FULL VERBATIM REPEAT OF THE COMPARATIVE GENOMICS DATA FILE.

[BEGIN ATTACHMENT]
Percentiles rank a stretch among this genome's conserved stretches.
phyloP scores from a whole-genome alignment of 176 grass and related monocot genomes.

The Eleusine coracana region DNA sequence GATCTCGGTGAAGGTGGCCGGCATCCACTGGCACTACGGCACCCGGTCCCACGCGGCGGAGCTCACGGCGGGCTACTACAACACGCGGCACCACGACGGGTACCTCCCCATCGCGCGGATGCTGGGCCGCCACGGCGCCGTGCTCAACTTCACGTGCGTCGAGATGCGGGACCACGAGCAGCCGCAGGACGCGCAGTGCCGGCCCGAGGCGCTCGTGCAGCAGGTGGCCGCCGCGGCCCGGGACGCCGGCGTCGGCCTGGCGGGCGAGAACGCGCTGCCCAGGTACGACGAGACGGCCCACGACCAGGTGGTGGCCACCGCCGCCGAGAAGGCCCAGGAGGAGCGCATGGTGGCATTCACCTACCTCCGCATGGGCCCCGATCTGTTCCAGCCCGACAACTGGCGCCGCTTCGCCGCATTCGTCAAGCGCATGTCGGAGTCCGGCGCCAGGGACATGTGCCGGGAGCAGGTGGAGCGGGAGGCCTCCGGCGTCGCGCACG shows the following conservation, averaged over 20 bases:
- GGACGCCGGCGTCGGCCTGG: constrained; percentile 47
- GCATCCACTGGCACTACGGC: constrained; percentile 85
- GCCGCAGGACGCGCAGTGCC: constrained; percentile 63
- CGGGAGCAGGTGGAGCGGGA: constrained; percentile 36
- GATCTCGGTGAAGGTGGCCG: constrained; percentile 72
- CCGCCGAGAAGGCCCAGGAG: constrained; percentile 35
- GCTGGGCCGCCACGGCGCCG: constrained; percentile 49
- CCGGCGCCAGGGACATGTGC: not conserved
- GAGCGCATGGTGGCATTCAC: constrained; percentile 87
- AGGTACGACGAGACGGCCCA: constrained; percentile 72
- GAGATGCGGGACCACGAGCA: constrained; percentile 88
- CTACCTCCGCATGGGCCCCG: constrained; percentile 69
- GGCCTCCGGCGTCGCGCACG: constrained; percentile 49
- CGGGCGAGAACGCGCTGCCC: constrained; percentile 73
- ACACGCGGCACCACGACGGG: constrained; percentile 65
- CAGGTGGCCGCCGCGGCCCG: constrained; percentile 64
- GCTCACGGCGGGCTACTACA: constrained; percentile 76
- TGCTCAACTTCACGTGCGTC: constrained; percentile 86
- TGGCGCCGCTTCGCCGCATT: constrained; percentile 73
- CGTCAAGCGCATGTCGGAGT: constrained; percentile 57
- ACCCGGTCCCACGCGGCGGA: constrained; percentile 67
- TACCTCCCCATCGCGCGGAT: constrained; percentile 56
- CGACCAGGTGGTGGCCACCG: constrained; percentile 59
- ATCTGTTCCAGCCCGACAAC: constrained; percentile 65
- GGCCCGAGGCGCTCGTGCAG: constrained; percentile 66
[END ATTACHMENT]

Percentiles rank a stretch among this genome's conserved stretches.
phyloP scores from a whole-genome alignment of 176 grass and related monocot genomes.

The Eleusine coracana region DNA sequence GATCTCGGTGAAGGTGGCCGGCATCCACTGGCACTACGGCACCCGGTCCCACGCGGCGGAGCTCACGGCGGGCTACTACAACACGCGGCACCACGACGGGTACCTCCCCATCGCGCGGATGCTGGGCCGCCACGGCGCCGTGCTCAACTTCACGTGCGTCGAGATGCGGGACCACGAGCAGCCGCAGGACGCGCAGTGCCGGCCCGAGGCGCTCGTGCAGCAGGTGGCCGCCGCGGCCCGGGACGCCGGCGTCGGCCTGGCGGGCGAGAACGCGCTGCCCAGGTACGACGAGACGGCCCACGACCAGGTGGTGGCCACCGCCGCCGAGAAGGCCCAGGAGGAGCGCATGGTGGCATTCACCTACCTCCGCATGGGCCCCGATCTGTTCCAGCCCGACAACTGGCGCCGCTTCGCCGCATTCGTCAAGCGCATGTCGGAGTCCGGCGCCAGGGACATGTGCCGGGAGCAGGTGGAGCGGGAGGCCTCCGGCGTCGCGCACG shows the following conservation, averaged over 20 bases:
- GGACGCCGGCGTCGGCCTGG: constrained; percentile 47
- GCATCCACTGGCACTACGGC: constrained; percentile 85
- GCCGCAGGACGCGCAGTGCC: constrained; percentile 63
- CGGGAGCAGGTGGAGCGGGA: constrained; percentile 36
- GATCTCGGTGAAGGTGGCCG: constrained; percentile 72
- CCGCCGAGAAGGCCCAGGAG: constrained; percentile 35
- GCTGGGCCGCCACGGCGCCG: constrained; percentile 49
- CCGGCGCCAGGGACATGTGC: not conserved
- GAGCGCATGGTGGCATTCAC: constrained; percentile 87
- AGGTACGACGAGACGGCCCA: constrained; percentile 72
- GAGATGCGGGACCACGAGCA: constrained; percentile 88
- CTACCTCCGCATGGGCCCCG: constrained; percentile 69
- GGCCTCCGGCGTCGCGCACG: constrained; percentile 49
- CGGGCGAGAACGCGCTGCCC: constrained; percentile 73
- ACACGCGGCACCACGACGGG: constrained; percentile 65
- CAGGTGGCCGCCGCGGCCCG: constrained; percentile 64
- GCTCACGGCGGGCTACTACA: constrained; percentile 76
- TGCTCAACTTCACGTGCGTC: constrained; percentile 86
- TGGCGCCGCTTCGCCGCATT: constrained; percentile 73
- CGTCAAGCGCATGTCGGAGT: constrained; percentile 57
- ACCCGGTCCCACGCGGCGGA: constrained; percentile 67
- TACCTCCCCATCGCGCGGAT: constrained; percentile 56
- CGACCAGGTGGTGGCCACCG: constrained; percentile 59
- ATCTGTTCCAGCCCGACAAC: constrained; percentile 65
- GGCCCGAGGCGCTCGTGCAG: constrained; percentile 66